Farrah Sit founded Light + Ladder studio in 2011 and has become known for creating sculptural volumes that look different from every angle. Her minimalist designs draw inspiration from the natural world, geometry, and architecture. She brings her elegant design sensibilities to the Platform Planter, a new production collaboration for TORTUGA.
Light + Ladder Candleholders by Farrah
TORTUGA Living: What prompted you to work with TORTUGA? How do you determine which projects to say yes to?
Farrah Sit: I really resonated with TORTUGA’s brand value of timelessness which is realized through modularity and flexibility. I was excited to delve into the question of how people live now and project forward into how we will live in the future. I also appreciated the brand aesthetic and how bold everything is - it was exciting to work with this design language.
TL: How does your design approach change when you are collaborating with another designer or with a company like TORTUGA?
FS: I always consider a company’s needs to address production, manufacturing, and the customer’s needs. With the Platform Planter, I started with the brand’s need for modularity and my personal desire for a visually clean way to arrange a crowd of plants of various sizes together. I was able to create a form that was seemingly minimal, yet when rotated and combined, created a fluid and playful S shape squiggle. This shape is also mirrored formally in other TORTUGA products like their bookends and Wave Shelf.
Photo: Hannah Whitaker
TL: Can you discuss the influence of Bauhaus architecture in the Platform Planter?
FS: The Bauhaus movement is a bold expression of man’s intervention into nature. It emphasized functional, geometric forms. I enjoyed applying these formal elements to a small scale object for plants to inhabit. Once we choose a material to work with, concrete with real stones, the Bauhaus architecture found in Tel Aviv became a natural inspiration.
Carl Fieger, Kornhaus restaurant, 1930.
TL: At TORTUGA, we like to push our collaborations by choosing materials that a designer doesn’t normally work in. Can you discuss the joint decision to use concrete and terrazzo and how this material affected the Platform Planter design?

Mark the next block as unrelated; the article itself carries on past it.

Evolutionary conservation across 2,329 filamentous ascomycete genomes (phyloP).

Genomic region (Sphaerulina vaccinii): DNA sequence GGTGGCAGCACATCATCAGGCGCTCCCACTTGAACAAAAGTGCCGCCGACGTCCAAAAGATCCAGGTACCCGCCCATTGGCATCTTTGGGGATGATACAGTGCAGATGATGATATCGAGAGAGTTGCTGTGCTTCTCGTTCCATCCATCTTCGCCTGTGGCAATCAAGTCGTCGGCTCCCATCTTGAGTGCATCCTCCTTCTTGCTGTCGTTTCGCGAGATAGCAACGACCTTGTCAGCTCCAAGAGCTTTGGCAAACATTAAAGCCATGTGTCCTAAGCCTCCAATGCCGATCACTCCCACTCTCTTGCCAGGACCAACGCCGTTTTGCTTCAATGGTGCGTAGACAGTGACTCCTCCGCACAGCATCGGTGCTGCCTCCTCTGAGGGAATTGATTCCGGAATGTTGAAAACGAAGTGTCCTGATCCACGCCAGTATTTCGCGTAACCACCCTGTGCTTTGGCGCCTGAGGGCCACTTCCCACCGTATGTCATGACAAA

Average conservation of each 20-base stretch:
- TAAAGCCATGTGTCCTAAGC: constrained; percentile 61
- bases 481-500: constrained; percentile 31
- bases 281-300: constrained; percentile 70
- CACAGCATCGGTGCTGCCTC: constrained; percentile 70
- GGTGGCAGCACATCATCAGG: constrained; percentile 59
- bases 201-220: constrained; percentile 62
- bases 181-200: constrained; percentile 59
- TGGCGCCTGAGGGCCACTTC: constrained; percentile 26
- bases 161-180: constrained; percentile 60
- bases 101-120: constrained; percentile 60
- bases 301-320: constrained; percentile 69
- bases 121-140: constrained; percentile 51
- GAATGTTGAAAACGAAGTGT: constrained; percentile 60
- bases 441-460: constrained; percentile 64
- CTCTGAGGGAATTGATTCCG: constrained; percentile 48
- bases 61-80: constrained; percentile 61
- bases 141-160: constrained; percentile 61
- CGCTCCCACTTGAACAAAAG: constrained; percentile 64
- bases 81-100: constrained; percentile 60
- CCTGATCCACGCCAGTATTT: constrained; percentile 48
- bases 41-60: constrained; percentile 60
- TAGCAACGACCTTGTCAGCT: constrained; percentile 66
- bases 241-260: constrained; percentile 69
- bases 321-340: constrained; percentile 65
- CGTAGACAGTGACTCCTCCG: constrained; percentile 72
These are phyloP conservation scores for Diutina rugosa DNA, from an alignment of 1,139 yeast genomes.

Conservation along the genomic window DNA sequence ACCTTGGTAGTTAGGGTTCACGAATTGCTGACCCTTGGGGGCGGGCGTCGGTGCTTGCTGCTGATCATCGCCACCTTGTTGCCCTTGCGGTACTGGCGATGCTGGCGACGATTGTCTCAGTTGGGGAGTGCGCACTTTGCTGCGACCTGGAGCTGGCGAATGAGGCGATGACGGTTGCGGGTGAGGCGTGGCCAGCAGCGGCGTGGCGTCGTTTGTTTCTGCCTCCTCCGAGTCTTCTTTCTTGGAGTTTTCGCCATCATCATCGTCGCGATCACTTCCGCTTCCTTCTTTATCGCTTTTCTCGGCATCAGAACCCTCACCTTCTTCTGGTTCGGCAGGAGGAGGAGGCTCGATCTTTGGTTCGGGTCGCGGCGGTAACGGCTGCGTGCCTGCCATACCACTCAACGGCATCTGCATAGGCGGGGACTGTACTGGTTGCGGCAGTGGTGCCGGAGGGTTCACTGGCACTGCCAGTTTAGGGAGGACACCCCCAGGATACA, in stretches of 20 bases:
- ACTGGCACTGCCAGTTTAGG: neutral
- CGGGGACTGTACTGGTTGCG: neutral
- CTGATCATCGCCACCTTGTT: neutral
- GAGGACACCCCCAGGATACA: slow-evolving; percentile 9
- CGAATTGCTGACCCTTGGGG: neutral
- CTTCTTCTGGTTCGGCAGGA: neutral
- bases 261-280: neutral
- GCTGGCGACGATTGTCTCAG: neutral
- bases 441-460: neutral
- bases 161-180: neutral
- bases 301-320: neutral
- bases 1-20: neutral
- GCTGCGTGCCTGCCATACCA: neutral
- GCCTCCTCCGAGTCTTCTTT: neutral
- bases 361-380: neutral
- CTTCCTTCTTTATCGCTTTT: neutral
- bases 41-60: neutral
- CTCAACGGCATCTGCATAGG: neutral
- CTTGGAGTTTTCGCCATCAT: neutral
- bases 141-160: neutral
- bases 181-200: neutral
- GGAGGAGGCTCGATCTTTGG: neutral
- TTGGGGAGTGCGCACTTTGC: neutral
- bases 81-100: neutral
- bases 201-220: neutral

FS: As a designer, I am always looking for ways to grow and ways to understand new materials. I’ve traditionally used slip cast ceramic which is a more delicate and labor intensive material to work with. Since TORTUGA has access to larger scales of production, we could explore using concrete, which is a versatile material that would allow people to use the planters outdoors. We also wanted to make them special so I proposed adding natural, colored stones to give the material more character and texture.
Photo: Hannah Whitaker
TL: Elegant forms and balanced proportions are hallmarks of a Light and Ladder piece. Can you discuss how you arrive at a final design that possesses these qualities?
FS: In the beginning, a design inspiration could arrive at any moment when I’m walking through the park or taking a shower. Once the idea crystallizes, I fine tune the design using 3D modeling and paper maquettes which allow me to adjust things to the millimeter. I make these models out of paper because it feels good to interact with it in person in order to quickly confirm the proportions that are on the screen.
TL: You’ve mentioned your love for gardening as one of the motivations behind starting Light + Ladder. Which plants or gardening styles currently inspire you?
FS: I recently listened to a Freakonomics podcast episode on the environmental and financial cost of America’s obsession with manicured lawns. The episode ends on a beautiful proposal for a fully edible front lawn. Jim Kovaleksi converted his entire front property into a farm and sells his extra produce at farmers markets in Maine and Florida. I was so moved by his passionate ability to work in unison with Mother Nature. Through dedicated trial and error, he’s been able to grow award winning crops without watering! Aside from the aesthetic of wild textured plantings, for me the true beauty of gardening lies in the functional ability to feed people.